better the traction. But they’ll also wear faster. That’s why drag radials have a treadwear of “0.” It’s a performance
tire that doesn’t guarantee mileage.
Tire compounds are usually made of a combination of natural and synthetic rubbers. Natural rubber is designed for
wear-and-tear, while synthetic rubber is going to help with the tire’s performance. Along with other chemicals and
antioxidants, there are all kinds of things that make up a tire’s compound. The compound determines whether it’s a
harder tire for a heavy-duty truck or a softer tire for performance.
The specific chemical makeup of each tire will vary from brand to brand. Usually, the best-rated tires use the best
compounds. When it comes to finding the best tires, it’s usually best to go with a brand that has a good reputation for
both reliability and performance.
Tire Tread Patterns
Another thing you want to consider when choosing your next set of tires is the tread pattern. This is especially
important if you plan on doing any type of performance driving. There are three different types of tire tread patterns:
symmetrical, asymmetrical, and directional.
On symmetrical tires, the tread is the same on the inner and outer sides of the tire. This means the tread and grooves
are a mirror image on each side. They can be rotated side-to-side and front-to-back so you can get more life out of the
They’re one of the most common tread patterns and often seen on passenger cars because of their longevity,
versatility, and quiet ride.
Asymmetrical tires have a completely different tread pattern from side-to-side. These tires are typically included on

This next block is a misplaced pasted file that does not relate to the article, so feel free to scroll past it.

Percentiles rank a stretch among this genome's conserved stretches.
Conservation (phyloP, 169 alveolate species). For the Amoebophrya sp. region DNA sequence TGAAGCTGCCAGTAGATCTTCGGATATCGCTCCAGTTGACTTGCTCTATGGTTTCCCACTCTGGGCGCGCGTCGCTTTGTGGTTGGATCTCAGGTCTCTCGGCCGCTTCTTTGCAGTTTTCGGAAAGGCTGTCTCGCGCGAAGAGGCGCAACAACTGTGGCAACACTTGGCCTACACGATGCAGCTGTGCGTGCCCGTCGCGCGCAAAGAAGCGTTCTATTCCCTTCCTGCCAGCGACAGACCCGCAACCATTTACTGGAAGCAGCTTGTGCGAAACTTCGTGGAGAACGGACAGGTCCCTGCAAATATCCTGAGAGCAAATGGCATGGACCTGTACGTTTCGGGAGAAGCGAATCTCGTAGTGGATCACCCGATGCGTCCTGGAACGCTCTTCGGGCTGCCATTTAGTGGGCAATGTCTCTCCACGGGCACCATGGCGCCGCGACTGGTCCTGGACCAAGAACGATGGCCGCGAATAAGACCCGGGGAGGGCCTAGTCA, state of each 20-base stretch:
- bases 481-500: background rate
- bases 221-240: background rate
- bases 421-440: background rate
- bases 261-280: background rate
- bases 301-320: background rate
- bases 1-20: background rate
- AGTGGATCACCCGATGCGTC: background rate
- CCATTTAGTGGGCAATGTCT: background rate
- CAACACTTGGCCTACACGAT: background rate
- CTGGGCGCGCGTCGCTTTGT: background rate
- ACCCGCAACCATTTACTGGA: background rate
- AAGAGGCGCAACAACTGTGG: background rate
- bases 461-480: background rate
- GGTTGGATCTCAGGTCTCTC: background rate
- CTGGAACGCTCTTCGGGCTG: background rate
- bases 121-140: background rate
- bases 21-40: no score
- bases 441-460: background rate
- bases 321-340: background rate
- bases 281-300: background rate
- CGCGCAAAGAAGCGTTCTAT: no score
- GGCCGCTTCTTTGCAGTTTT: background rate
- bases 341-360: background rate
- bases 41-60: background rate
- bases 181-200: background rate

sports cars. The variation in tread makes them suitable for many applications, but especially cornering. The inner and
outer sidewalls are marked as they have to be mounted a certain way.
Asymmetrical tires have excellent ride quality and offer better performance than symmetrical ones.
Directional tires have a tread pattern that’s designed to roll in one direction. Because of this, they can only be
rotated from front-to-back. But they’re excellent for dispelling water, which reduces the chances of hydroplaning.
Directional tires offer good ride quality and performance as well as great traction in many different weather
How to Pick the Best Tire for Your Vehicle
There’s a lot more to tire selection than simply picking the cheapest tire that fits your wheel. In addition to the considerations above, you have to take vehicle fitment into account as well. In other words, how the tire fits your specific wheels, vehicle height, driving applications, and more. As a general rule, you shouldn’t go more than 20% wider than the wheel. So if you have a 10-inch wide wheel, a 12-inch wide tire is about as wide as you want to go.
For more help choosing the best tires for your vehicle, check out some of our tire buying guides. And for updates and
deals on the latest tires and parts for your Ford, Jeep, or Chevy, be sure to sign up for our newsletter.
Sources: What Do the Numbers on My Tires Mean? How to Read Tire Sizes, Virginia Tire and Auto | How to Decode Tire Size and Other Data, Consumer Reports
This article was researched, written, edited, and reviewed following the steps outlined in our editorial process. Learn more about CJ's editorial standards and guidelines.